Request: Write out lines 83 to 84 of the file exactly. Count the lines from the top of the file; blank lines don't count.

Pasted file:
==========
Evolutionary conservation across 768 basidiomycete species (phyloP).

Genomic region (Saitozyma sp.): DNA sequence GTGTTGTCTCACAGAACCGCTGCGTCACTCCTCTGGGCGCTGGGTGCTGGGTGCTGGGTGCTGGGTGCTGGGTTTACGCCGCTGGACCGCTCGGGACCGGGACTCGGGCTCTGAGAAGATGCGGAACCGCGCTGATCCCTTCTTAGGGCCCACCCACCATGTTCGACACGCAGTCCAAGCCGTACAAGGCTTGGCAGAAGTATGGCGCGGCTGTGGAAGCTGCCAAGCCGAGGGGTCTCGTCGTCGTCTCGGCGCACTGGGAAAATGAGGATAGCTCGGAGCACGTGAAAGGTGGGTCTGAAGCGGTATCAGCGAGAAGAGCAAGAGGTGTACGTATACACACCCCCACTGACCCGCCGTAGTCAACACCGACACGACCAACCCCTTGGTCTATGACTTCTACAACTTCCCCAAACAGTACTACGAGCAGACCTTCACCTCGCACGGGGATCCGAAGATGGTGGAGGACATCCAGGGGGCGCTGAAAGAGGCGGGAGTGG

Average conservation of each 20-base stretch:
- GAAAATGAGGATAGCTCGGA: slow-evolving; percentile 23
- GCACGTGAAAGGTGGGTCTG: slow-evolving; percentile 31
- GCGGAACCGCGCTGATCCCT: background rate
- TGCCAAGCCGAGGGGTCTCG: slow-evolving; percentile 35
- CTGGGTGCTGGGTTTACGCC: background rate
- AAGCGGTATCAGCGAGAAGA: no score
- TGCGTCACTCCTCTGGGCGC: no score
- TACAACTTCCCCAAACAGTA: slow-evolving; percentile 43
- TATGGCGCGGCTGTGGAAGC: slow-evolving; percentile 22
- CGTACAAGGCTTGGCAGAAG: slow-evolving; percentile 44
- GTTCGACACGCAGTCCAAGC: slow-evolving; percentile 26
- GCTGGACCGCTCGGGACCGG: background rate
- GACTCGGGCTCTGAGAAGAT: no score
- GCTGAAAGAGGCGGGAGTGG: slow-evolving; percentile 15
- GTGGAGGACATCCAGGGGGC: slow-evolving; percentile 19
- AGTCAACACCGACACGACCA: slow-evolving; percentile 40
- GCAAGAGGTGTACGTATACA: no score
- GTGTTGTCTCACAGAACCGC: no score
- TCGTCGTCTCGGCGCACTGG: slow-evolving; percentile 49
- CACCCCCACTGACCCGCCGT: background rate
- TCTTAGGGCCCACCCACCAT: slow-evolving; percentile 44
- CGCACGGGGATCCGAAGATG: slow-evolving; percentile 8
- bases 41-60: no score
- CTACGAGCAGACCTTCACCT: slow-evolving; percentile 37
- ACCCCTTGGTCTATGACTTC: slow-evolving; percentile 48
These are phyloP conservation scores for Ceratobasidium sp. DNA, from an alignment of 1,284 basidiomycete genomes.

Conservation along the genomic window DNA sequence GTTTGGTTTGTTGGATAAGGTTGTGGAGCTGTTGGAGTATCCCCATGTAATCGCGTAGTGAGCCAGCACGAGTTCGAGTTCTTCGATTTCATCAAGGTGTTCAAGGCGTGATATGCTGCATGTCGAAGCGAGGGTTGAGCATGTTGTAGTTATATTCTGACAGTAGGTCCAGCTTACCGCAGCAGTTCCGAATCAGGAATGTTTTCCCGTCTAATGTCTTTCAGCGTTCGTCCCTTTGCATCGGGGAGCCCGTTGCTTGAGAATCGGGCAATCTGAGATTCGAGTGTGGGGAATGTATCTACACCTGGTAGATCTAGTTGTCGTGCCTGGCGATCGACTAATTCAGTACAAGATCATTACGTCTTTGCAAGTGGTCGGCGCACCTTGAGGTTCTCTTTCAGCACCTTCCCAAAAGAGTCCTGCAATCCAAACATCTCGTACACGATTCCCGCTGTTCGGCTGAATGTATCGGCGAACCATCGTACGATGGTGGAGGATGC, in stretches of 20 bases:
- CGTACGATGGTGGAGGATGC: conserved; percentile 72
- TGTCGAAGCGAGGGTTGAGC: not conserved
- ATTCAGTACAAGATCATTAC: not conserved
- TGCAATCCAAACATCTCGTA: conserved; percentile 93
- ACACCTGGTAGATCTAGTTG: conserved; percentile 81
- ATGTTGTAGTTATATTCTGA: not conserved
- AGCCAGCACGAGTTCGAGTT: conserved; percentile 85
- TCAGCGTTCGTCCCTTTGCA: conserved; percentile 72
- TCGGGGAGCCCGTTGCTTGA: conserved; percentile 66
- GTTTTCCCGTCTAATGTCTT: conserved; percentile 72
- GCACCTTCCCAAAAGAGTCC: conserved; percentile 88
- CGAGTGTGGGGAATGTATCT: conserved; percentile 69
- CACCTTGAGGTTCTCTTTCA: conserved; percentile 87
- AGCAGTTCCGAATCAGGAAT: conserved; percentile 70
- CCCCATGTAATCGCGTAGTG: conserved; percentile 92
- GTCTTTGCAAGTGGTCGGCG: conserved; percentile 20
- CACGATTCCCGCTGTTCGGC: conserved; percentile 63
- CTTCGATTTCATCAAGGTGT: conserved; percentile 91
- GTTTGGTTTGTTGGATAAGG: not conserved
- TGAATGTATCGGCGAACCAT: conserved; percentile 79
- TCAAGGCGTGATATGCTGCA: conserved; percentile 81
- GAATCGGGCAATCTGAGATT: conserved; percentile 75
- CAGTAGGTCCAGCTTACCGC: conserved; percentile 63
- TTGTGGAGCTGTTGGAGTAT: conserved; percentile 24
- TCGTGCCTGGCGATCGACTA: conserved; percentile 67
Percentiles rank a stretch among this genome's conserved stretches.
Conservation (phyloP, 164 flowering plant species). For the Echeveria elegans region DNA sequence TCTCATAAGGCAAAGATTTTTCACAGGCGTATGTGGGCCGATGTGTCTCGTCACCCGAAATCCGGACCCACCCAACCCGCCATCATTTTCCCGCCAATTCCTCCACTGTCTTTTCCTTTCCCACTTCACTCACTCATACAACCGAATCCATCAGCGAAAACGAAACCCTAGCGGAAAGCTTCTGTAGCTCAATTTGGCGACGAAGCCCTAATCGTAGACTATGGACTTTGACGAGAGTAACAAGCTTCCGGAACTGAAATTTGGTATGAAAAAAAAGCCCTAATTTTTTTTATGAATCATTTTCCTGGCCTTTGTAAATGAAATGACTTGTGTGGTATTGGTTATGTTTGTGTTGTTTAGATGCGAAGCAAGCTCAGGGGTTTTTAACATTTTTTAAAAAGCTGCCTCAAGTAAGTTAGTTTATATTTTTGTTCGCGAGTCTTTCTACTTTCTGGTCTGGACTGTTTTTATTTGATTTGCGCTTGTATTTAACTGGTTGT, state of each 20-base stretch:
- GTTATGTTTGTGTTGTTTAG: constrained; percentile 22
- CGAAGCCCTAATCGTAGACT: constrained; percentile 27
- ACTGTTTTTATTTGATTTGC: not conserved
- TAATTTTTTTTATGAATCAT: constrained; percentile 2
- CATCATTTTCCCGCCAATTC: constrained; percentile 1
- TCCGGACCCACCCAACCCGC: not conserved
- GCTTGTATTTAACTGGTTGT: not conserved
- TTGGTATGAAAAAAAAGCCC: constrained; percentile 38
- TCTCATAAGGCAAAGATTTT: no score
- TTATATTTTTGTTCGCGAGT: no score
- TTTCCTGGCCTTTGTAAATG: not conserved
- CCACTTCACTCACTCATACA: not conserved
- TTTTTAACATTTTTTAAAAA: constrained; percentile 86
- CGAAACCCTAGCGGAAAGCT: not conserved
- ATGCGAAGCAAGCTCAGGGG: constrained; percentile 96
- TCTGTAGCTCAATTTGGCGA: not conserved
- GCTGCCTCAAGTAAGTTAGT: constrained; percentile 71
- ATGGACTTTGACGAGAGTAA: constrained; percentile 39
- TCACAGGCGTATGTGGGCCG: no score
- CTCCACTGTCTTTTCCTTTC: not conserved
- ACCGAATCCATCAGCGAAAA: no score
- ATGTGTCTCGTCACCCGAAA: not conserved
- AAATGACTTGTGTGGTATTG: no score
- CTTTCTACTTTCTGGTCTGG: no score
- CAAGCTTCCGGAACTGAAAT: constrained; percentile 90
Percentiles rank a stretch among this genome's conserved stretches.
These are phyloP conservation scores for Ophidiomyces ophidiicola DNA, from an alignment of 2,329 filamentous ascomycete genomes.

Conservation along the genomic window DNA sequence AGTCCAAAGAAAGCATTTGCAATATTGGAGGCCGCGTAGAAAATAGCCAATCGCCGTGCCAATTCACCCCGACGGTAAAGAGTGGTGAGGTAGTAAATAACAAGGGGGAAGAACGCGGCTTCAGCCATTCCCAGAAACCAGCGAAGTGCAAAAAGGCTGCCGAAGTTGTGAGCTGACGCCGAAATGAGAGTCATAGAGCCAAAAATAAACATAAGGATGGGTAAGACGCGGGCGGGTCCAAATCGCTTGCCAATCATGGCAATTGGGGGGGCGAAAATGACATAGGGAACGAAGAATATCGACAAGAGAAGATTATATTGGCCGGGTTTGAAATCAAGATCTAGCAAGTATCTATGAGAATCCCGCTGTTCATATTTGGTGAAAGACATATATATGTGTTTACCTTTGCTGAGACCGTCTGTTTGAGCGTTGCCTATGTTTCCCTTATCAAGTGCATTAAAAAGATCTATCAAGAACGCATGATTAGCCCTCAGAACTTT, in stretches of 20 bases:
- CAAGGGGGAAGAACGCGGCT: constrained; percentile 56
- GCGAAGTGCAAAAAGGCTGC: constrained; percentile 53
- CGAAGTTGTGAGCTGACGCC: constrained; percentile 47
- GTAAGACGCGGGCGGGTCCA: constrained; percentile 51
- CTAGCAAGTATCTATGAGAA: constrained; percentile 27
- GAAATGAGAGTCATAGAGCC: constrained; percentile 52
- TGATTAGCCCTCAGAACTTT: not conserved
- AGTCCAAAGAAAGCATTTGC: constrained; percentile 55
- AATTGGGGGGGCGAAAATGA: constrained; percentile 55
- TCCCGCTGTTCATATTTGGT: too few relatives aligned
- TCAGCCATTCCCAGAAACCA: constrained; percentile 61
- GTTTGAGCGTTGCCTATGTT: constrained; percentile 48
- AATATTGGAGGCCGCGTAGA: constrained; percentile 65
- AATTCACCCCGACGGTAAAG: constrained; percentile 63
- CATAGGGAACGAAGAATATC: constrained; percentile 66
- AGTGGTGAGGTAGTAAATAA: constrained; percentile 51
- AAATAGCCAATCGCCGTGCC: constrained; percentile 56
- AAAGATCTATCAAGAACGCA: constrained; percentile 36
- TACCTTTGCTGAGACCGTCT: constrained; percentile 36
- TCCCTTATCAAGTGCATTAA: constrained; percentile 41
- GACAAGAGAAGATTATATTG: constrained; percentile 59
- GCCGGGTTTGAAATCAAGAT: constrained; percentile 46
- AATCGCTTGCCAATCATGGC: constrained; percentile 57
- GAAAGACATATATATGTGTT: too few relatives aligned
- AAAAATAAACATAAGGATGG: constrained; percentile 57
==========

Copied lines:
Percentiles rank a stretch among this genome's conserved stretches.
These are phyloP conservation scores for Ophidiomyces ophidiicola DNA, from an alignment of 2,329 filamentous ascomycete genomes.